To My Inner Critic:

Up in your tower with rifle in hand
ready to quell a rebellion:
“Just stand in perfect formation – Don’t blink and don’t bleed –
Don’t you try anything – unless you succeed.
Don’t show your hunger – Take up the slack –
Don’t be seen thinking you’re something you lack –
Don’t step in places where you don’t belong –
outside these walls they all know you’re a con.”

Acute and unyielding, relentlessly mean –
I want you to know that, my darling, you’re seen.

In the time of the siege when rations were low,
it was you who made sure that consumption stayed slow.
When detente into skirmish invariably broke,
our head below crossfire you kept, and you woke
through the night with your ears tautly tuned
to the rumblings of hellfire
and never assumed what the morning would bring.
You knew that one firefight could change everything –
everything ever and always at stake,
one misstep from us could make everything break,
so you taught us to tiptoe through lands full of mines,
to be diplomat/decoy/defender 
to find what the moment required us to be
and shapeshift so quickly that no one could see.

Your vigilance sheltered me, carried me then.
But the time of the siege…it came to an end.
It ended a while ago, darling. I swear.
If I tune out your voice, don’t assume I don’t care –
you constructed a fortress to help us survive.
Don’t be angry, my love, if I wish now to thrive
in these wide open spaces – I know love – they’re scary –
with no hiding places to shelter the wary.
We’re better at margins and better at walls,
and in places where others can run we still crawl –
but please don’t be angry with us about that.
My darling, it’s just that we’re at where we’re at.

We’re here. And we’re breathing still. After the siege.
With time left to find out what things may yet be.

a rainy afternoon in covidtime

the world has grown small –
just these walls
and some screens but it seems

the world has grown massive
impassive
two hours and forty-five minutes away is now
a year and I fear
it will continue to grow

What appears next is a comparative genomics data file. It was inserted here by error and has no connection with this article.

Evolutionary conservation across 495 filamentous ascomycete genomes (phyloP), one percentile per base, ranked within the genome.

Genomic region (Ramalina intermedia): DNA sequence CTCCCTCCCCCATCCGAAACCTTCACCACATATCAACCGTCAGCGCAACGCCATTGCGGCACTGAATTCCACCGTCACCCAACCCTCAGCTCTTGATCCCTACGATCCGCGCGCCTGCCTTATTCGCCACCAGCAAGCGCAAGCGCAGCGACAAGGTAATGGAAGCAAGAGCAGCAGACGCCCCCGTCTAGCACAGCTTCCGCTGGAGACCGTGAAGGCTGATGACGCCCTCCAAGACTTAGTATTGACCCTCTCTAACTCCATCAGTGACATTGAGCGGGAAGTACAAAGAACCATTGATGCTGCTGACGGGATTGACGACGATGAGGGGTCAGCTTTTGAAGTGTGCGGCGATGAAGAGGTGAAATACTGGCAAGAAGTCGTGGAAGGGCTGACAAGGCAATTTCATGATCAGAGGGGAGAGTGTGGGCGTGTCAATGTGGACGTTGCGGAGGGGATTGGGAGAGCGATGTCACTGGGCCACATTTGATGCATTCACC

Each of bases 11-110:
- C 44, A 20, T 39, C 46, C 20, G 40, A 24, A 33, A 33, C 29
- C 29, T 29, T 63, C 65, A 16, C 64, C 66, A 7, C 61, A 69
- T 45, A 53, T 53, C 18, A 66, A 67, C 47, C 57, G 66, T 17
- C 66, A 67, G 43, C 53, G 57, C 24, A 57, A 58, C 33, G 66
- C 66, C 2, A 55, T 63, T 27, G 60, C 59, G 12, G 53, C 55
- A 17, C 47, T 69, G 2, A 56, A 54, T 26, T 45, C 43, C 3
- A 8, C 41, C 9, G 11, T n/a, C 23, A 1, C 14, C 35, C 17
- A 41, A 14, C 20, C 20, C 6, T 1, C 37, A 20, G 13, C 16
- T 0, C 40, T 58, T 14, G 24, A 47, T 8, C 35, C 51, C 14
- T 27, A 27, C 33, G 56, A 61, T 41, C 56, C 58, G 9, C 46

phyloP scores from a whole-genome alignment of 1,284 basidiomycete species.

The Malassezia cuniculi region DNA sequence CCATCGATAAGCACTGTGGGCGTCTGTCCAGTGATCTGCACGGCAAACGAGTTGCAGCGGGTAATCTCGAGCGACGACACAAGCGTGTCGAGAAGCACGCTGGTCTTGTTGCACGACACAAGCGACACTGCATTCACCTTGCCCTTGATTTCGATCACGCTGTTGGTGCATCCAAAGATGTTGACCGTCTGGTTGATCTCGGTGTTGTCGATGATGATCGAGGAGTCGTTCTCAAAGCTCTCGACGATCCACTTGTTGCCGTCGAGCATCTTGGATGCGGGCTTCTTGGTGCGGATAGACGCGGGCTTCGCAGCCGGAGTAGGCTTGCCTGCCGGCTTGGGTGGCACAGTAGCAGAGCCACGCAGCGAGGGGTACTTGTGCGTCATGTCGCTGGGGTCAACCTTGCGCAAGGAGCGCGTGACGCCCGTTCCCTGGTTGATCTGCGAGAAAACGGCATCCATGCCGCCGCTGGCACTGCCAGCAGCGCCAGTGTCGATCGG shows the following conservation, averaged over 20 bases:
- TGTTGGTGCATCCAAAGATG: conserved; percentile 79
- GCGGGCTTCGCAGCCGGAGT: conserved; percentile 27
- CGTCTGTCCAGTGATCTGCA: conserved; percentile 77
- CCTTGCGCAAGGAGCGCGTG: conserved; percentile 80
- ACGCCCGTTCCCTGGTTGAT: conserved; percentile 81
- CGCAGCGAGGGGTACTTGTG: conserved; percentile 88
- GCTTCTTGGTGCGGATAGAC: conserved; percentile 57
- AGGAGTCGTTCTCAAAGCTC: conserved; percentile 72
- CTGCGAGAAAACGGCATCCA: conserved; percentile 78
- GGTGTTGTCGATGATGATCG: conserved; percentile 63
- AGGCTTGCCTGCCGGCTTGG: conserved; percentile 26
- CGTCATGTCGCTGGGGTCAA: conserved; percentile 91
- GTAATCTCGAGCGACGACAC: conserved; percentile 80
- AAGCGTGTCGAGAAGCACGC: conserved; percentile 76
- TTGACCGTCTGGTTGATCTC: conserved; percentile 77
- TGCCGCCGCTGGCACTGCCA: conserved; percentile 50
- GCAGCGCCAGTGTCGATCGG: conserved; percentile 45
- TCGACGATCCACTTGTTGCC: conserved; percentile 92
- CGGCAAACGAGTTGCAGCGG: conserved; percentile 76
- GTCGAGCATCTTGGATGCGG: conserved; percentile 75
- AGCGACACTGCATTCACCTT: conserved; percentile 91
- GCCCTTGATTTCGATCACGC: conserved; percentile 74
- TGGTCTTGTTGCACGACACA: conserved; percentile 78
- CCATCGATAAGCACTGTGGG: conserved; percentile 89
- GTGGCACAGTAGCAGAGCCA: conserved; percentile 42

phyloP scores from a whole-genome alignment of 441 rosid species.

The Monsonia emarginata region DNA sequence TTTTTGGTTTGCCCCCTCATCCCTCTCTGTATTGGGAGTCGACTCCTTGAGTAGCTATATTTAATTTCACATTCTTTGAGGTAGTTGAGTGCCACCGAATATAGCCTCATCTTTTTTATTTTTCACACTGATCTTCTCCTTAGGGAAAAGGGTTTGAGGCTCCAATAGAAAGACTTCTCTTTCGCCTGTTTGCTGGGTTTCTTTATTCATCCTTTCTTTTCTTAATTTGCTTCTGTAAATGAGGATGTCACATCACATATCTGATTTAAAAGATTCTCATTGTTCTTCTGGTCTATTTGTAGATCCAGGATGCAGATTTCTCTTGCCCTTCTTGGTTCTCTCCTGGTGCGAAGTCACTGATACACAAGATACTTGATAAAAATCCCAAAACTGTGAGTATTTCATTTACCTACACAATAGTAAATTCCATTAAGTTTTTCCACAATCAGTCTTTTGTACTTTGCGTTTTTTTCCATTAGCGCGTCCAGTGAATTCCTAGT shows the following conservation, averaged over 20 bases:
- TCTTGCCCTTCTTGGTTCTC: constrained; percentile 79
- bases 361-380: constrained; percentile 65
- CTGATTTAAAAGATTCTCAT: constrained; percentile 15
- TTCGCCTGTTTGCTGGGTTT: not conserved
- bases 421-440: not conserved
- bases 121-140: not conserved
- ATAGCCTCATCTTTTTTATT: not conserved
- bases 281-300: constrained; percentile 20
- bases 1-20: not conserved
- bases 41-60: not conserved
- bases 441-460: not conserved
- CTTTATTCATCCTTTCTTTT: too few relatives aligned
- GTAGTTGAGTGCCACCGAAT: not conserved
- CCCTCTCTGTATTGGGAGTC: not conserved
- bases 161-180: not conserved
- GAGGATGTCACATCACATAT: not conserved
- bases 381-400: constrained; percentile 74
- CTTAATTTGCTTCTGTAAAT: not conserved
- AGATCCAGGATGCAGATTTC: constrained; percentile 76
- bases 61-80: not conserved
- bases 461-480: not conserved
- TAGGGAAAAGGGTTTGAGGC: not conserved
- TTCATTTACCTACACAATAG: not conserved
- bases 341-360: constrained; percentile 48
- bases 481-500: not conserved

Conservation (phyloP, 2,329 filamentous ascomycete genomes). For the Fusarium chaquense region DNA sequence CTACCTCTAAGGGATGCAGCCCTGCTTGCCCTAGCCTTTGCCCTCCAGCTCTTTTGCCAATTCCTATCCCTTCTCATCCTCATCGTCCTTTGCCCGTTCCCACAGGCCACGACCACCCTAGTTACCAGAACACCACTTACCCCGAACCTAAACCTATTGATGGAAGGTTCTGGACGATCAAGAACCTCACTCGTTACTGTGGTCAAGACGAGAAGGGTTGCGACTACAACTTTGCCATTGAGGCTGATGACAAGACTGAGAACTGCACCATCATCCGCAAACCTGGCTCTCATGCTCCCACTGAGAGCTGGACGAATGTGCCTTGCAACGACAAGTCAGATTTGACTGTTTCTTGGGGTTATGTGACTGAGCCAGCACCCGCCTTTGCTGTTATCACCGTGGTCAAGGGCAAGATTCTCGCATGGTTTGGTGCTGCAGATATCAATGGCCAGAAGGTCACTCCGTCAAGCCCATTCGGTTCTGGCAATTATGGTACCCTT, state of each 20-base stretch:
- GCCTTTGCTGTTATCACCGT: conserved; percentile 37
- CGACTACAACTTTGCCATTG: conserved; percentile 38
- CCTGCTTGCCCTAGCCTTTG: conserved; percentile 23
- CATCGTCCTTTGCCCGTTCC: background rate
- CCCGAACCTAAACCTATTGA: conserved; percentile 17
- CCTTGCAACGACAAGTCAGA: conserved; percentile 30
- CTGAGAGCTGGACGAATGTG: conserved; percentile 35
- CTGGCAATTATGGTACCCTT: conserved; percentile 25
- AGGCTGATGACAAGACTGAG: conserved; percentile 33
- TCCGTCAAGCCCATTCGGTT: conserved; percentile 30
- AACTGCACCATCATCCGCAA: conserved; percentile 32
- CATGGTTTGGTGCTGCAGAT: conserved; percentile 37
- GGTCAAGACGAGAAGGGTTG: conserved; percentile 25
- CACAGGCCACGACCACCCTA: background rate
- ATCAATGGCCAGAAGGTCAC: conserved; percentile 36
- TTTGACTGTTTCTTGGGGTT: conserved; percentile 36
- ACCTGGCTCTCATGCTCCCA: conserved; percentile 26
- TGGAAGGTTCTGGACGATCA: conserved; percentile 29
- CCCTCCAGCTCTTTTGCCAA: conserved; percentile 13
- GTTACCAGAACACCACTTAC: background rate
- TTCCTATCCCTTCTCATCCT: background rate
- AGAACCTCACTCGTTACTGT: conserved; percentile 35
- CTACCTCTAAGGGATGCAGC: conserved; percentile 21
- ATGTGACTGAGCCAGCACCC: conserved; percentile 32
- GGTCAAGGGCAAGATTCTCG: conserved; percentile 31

ever slow
ever swallowing small moments we cannot retrieve

The world has grown quiet.

And by it
I feel l’ve lost you even though
I know
you are twenty-six blocks away

I miss
the clink of your coffee cup on my kitchen counter
small voices squabbling over toys
mottled boys
people noise

diving lessons

 

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there’s pixie dust in the water
off this island coast
where time is liquid
so i am both mother and child
and can learn the things i never did
about how to fall
and how to fly

there’s place on this rock
where hands and feet press concrete
to shape the land
but it is the land that shapes
as it did mothers and fathers
great-grandmothers and great-grandfathers
whose ashes conform to the landscape

there is family in this place
sprawls like family
stings like family
deep like family
thick like family

there’s sacrament in these cups
their origin unknown
intermingled as the stories that flow with wine
on docks, on decks, in kitchens

there’s story in these beams
creaking beneath my feet as they are lifted and dropped by the tide
whispering things to which they have borne witness
battles and confidences
tear-soaked towels
(marginally) true tales
hymns and bootylicious
curses uttered over failing motors
prayers of gratitude
hand-clasped leaps
and other pacts
feet that have pressed them
running-running-running, slowing, but never ceasing to return
to the rites observed here

there is pixie dust in this water
so I stand where beam meets sea
and tip
head-before-feet
falling into the deep’s embrace